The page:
"Light in August" by William Faulkner
I have definitely read my share of Faulkner. I've read "The Sound and the Fury," I've read "Sanctuary," and I've read many, many more besides. I wouldn't even be able to name many of the Faulkner novels I've read, since they've all blended together in my mind. I know I've read "The Unvanquished," but I wouldn't be able to differentiate this novel from "Go Down, Moses."
Faulkner is one of the great American novelists, and he is my second favorite after Herman Melville. If you haven't read him, you should really give him a try. His books can be demanding, and often require an extraordinary amount of concentration, but odds are that you won't be sorry you made the attempt. Sometimes it can be hard to figure out exactly what is going on in his stories ("Spotted Horses" is an excellent example), but I don't think Faulkner was ever obscure for the sake of obscurity alone. He was an artist, and he knew that the straightest path between two points is not always the most human way of getting there.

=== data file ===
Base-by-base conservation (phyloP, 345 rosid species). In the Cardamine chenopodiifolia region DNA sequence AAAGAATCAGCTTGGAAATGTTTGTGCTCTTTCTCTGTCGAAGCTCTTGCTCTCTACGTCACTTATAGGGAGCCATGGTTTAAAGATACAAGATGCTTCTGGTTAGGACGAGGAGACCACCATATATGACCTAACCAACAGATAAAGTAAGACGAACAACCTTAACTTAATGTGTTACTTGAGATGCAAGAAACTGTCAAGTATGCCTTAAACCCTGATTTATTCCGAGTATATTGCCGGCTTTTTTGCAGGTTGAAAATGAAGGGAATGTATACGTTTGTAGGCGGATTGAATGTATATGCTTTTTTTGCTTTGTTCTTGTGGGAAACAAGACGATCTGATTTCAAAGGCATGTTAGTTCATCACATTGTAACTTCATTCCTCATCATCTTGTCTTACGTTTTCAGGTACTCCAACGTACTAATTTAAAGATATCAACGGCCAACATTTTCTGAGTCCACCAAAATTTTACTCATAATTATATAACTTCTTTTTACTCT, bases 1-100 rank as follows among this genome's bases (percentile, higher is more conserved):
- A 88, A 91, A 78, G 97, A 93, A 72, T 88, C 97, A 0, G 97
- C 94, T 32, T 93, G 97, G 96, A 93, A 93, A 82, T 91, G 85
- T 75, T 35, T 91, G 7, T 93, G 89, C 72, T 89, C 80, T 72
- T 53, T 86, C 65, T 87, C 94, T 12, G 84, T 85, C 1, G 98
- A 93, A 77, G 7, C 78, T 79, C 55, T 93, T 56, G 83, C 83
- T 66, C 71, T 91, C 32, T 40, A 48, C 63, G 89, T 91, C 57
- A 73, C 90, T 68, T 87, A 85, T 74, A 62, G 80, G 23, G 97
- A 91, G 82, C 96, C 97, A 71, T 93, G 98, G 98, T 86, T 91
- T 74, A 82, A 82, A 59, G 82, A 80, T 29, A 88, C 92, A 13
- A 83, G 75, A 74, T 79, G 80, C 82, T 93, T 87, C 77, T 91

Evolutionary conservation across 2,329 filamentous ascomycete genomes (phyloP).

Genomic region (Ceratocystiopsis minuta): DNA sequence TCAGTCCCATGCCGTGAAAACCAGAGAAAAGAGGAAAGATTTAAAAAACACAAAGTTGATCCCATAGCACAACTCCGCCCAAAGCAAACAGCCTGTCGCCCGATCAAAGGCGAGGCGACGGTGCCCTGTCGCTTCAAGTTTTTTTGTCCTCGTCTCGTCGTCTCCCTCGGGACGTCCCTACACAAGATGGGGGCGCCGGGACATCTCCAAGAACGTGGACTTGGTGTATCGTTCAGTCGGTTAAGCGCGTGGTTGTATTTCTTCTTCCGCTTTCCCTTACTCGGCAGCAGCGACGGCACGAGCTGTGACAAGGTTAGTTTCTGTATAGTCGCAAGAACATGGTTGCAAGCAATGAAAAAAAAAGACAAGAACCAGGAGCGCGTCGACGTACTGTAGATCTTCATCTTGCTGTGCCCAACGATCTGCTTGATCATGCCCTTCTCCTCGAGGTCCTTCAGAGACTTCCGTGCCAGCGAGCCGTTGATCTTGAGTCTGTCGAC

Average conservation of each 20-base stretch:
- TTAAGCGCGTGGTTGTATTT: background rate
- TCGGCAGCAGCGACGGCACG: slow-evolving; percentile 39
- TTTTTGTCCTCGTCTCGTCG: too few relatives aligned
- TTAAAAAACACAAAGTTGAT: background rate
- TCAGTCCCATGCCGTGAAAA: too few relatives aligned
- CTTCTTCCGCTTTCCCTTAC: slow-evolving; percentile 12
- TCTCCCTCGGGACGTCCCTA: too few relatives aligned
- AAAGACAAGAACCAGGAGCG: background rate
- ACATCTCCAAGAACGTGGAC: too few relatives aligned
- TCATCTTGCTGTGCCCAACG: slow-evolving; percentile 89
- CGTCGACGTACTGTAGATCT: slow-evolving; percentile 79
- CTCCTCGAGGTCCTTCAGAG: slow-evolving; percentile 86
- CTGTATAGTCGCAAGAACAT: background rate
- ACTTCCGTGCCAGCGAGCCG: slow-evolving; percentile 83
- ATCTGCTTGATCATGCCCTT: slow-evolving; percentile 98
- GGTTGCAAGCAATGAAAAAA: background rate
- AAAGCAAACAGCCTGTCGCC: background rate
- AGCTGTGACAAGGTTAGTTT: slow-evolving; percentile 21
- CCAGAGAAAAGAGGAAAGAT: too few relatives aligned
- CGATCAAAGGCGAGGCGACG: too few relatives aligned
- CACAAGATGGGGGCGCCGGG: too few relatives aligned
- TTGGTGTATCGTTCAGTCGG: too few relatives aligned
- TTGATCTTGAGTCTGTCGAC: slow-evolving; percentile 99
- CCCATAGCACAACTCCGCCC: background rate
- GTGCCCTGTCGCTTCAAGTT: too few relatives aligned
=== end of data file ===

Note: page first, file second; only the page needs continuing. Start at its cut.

I believe "Light in August" was one of his later novels. It follows the exploits of Lena, a young, pregnant girl walking all the way from Alabama to Faulkner's fictional locale of Jefferson. It also follows the doings of Joe Christmas, a "foreign-looking" southerner of negro ancestry. The book explores race relations in the American South, and also, at times, gets downright weird.
I can't say that this was one of my favorite Faulkner novels. It doesn't hold a candle to "Go Down, Moses," but even Faulkner's less impressive novels still put most other books to shame. If you've already read his more famous books, I would recommend this one. It's shorter and less confusing than some of his other novels, and it still has a lot to say.